‘To keep the air clean’
Karen Barnett wants her family – and the world – to breathe easier.

Unscrew a ballpoint pen, and try to breathe through the tube that holds the ink cartridge. That’s what it’s like to suffer an asthma attack, says Karen Barnett of Barnett’s Trucking, Lyford, Texas. A lifelong asthmatic, Barnett says the condition is exacerbated by air pollution, especially emissions at truck stops and loading docks. “You’ve got guys just sitting at a dead idle, putting raw pollutants out,” Barnett says. “That’s devastating on a set of lungs.”

Barnett’s husband, Lecil, and son, Lewis, also suffer from asthma, fueling in Barnett a passion to do her part to clean the air. “You’ll see no physical exhaust fumes from our trucks,” she says with pride. Last year, when Barnett’s two trucks needed their exhaust systems replaced, she had an aftertreatment filter installed to reduce emissions. “They’re expensive,” she says, “but the only thing coming out of our exhaust stacks is hot air.”

Beyond improving her family’s health, Barnett is well aware that most clean-air efforts also reduce fuel consumption, save on engine wear and tear and just make good business sense. To save on fuel, the company’s trucks are aero models, which average from 5.8 mpg to 6.7 mpg.

To reduce idling and fuel use, in 2004 Barnett spent $21,000 to equip her company trucks with auxiliary power units. “They used hardly any fuel at all,” she says. But shortly after the units were installed, components started breaking, and she couldn’t get them repaired. Then the seller went out of business. Now those units are sitting out in the barn, she says. “They were wonderful when they worked.”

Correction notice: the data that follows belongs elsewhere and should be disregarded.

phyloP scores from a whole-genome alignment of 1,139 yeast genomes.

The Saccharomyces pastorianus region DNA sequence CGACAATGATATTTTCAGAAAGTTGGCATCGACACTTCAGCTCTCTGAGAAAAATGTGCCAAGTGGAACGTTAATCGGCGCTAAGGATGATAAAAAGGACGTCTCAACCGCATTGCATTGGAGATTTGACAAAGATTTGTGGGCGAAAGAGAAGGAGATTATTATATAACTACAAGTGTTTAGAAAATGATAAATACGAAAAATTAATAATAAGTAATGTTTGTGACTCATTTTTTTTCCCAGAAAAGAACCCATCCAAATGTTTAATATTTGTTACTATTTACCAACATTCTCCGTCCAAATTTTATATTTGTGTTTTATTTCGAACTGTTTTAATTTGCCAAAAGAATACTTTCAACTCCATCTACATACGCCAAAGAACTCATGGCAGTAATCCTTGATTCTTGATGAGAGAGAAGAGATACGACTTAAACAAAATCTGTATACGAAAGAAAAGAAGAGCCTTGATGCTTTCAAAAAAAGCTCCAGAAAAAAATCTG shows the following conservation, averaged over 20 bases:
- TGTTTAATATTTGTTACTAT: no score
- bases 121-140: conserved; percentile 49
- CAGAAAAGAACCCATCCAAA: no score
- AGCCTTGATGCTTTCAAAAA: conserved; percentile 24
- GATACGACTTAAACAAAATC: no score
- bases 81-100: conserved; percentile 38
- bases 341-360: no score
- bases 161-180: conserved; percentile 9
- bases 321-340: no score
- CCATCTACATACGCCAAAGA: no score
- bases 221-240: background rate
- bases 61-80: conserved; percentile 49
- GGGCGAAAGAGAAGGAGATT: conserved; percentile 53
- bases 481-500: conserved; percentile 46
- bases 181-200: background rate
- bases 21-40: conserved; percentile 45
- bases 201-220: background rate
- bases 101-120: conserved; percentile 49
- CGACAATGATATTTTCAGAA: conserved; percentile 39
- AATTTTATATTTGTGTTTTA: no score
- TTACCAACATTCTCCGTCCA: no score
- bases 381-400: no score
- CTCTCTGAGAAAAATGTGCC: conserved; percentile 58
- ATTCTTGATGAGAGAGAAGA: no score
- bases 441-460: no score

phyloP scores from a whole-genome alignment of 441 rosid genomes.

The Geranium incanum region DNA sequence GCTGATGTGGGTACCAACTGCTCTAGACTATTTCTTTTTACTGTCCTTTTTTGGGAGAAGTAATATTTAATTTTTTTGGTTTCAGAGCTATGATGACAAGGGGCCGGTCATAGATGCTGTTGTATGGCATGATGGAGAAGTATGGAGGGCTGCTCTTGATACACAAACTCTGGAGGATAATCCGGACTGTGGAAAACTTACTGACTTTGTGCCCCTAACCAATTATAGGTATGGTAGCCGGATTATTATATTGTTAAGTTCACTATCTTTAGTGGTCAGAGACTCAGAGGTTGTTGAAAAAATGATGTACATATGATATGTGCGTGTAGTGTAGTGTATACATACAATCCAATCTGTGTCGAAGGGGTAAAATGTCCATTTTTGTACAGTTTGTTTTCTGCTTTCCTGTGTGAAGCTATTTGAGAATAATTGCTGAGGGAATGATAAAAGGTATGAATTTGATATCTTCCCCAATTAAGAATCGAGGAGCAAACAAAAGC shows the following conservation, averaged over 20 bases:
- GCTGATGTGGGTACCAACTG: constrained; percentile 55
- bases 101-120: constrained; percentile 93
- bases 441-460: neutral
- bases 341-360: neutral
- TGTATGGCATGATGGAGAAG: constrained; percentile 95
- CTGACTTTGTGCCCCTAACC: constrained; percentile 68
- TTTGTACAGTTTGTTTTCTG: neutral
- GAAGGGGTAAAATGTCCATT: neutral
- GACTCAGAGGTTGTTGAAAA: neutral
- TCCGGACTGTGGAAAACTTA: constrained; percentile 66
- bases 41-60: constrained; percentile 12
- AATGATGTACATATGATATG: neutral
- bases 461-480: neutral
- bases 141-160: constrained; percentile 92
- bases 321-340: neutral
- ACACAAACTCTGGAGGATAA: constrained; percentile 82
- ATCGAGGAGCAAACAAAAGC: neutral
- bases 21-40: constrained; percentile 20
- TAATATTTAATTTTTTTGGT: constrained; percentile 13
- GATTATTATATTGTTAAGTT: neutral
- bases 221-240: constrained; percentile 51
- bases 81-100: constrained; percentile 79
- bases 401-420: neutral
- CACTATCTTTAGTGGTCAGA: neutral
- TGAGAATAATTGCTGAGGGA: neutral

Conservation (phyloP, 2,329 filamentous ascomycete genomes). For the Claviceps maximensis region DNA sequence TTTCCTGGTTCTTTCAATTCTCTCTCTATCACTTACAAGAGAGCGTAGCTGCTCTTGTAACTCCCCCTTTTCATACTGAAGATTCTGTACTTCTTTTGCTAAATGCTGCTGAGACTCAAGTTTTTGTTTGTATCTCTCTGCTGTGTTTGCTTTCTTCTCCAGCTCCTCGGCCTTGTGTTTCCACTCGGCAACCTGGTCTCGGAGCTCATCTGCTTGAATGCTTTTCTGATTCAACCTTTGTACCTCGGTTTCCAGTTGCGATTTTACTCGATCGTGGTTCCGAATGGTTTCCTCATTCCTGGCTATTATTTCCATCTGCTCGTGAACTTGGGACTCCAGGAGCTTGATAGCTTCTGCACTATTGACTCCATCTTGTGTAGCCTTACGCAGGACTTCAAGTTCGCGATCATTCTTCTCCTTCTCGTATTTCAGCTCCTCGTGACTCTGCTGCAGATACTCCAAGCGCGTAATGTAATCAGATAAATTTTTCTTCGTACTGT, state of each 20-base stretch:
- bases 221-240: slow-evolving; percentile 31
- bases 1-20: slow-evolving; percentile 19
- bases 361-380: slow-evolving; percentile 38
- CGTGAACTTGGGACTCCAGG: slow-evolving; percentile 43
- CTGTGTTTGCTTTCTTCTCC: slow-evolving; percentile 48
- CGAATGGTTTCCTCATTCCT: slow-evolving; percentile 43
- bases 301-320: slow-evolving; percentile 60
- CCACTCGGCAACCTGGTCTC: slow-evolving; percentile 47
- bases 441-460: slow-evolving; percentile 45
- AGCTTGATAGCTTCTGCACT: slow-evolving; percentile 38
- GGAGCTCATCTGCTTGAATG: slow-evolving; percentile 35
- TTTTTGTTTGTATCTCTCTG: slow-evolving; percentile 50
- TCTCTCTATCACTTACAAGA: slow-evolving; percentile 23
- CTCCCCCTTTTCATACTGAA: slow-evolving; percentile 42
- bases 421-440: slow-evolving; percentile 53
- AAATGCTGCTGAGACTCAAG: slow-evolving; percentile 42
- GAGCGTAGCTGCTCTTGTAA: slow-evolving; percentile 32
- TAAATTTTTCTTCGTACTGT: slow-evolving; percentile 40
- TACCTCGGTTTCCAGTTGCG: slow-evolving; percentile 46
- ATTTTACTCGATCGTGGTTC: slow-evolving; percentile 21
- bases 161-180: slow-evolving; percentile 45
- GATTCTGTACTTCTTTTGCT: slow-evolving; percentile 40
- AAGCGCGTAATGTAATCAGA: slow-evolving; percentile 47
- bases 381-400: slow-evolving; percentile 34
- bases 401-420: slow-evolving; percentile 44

To keep drivers warm in winter while limiting idling, Barnett equips sleepers with bunk heating pads that plug into the cigarette lighter. When the weather’s pleasant, she encourages drivers to roll down the windows instead of running the air-conditioning. And where it’s available, Barnett pays for drivers to use IdleAire.

Barnett watches fuel consumption closely, “for economic purposes and to make sure these guys are doing everything they can to try to keep the air clean,” she says. She taps into the engine computers to track time spent idling and using cruise control. “If they run low idle, high cruise, we give them a bonus,” she says. “If not, we sit them down and talk to them again.”

Ultimately, clean air is everyone’s responsibility, Barnett says. “The Lord created a perfect environment,” she says. “We breathe in oxygen and breathe out carbon dioxide. It’s a perfect circle, and here we are messing it up. Taking out the green stuff and putting in the crud.”


‘Oil will eventually run out’
Michael Frybarger wants to lower our dependence on non-renewable fuels.

For owner-operator Michael Frybarger, championing alternative fuels is not about trends or political correctness. It’s about life or death. “If not only this country but the whole world doesn’t get on the fast track toward another fuel source, then we’re doomed,” he says.